Lessons from my gap year

Sean Lynch
Dec 24, 2016 · 6 min read

2016 was unique. It ended up being my gap year, my first year of contiguous unemployment (at least in the conventional sense) since high school. I saw corners of the world I’d never thought I’d visit. I lived in cities that have captured my imagination for years. I worked with great people, caught up with old friends, made amazing new ones, and welcomed new members of the extended family into the world. It’s a privilege to be able to take a year off for self-directed exploration and I’ve been constantly thankful for the luck to do it.

To set the stage for those unfamiliar: I spent this year in a combination of international travel, living in new cities, while working on a new startup (a longer separate post on lessons from that adventure still to come) and consulting. The experiences I’ve collected this year have shaped my view of the world and more importantly, how I conduct myself within it. Now that we’re at the end of 2016, I wanted to distill out the things I learned.

Own less, do more

When I left SF in January, I put all my possessions into a storage unit. Returning to it in May, I knew I had a bunch of things I had no use for. I’ve spent the rest of the year slowly getting rid of the stuff I no longer need and prioritizing the small set of things that are truly important. If you’re reading this, chances are, you’ve already read Peak Things and Post Things, but if not and you’re interested in learning more, check them out.

Despite writing at length on “Own less”, it’s really the “Do more” that had the positive impact on life. I feel a lot more empowered to go adventure. This year has been chock-full of big trips and weekend wanders. Even when I was consulting, I snuck weekends up the coast or in the bush so I didn’t feel like I was compromising. It’s a much better work-life balance and one I think should be sustainable long term.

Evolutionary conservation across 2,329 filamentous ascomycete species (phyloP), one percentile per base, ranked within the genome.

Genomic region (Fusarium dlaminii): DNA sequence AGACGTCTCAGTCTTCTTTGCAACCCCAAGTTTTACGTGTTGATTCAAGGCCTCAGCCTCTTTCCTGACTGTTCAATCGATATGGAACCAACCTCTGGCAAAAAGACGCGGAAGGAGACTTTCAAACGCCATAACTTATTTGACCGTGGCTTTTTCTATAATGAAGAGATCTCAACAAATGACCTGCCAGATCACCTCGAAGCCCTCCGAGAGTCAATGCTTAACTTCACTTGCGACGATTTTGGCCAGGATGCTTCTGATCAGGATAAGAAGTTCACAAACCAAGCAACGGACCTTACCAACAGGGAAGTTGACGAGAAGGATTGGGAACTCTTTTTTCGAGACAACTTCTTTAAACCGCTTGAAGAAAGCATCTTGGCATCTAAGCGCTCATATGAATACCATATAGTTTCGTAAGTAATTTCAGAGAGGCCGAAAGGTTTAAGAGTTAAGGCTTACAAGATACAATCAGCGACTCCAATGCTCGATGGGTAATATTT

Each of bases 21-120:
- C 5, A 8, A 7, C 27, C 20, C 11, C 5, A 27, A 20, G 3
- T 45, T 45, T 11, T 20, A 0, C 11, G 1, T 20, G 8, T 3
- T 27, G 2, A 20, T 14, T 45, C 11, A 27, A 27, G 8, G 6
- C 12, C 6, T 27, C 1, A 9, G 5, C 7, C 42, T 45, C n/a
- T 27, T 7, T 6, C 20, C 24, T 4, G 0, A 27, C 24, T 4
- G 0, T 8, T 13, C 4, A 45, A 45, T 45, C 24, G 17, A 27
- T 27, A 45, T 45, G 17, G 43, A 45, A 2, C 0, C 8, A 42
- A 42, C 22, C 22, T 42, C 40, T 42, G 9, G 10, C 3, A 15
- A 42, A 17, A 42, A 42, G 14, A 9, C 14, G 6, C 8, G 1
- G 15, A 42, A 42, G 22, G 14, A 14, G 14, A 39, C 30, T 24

Solo trip to Olympic National Park

… And it’s okay to do it solo

I started this year with a one-person romp around New Zealand. I hiked through nearly a dozen National Parks in 2016, most of them on my own. I’ve spent a lot of my life waiting for someone else to sign up for the same silly adventure and missed out on quite a few of them because I couldn’t rally the troops. 2016 taught me not to wait for a group and instead be comfortable with striking out on my own. Even created a new hashtag for it: #tableforone

In fairness, this comes with a very real dose of loneliness. There’s something fundamental about the joy of sharing stories with others and reminiscing about them later and I still long for it. Now I’m just more aware that it comes with the territory and treat it as a cost for being able to do more.

It’s worth pointing out that despite this realization in my personal life, I didn’t get to the point of being comfortable with striking out solo when it came to starting a company. I’ll need to think on this one more.

“Bit by bit, little by little”

In April, I did the Inca Trail with Matt and Katie, and a diverse group of other friendly faces on the trip. None of us were seasoned hikers but we all climbed to the 13,000 ft pass without exception. Our perpetually positive guide is responsible for that. Every time we set out onto the trail, he’d say “bit by bit, little by little” and our insurmountable goal was slowly but surely bested.

On the work side of my life, I spent a lot of time talking with folks starting and working in startups. And one the themes that came up again and again was continued, incremental progress. Goals that seem untenable can eventually be met with slow, steady improvement over a long period of time through the magic of compound growth. I’m not sure my guide thought much about the phrase outside his tour groups but it’s echoed in my ears multiple times this year.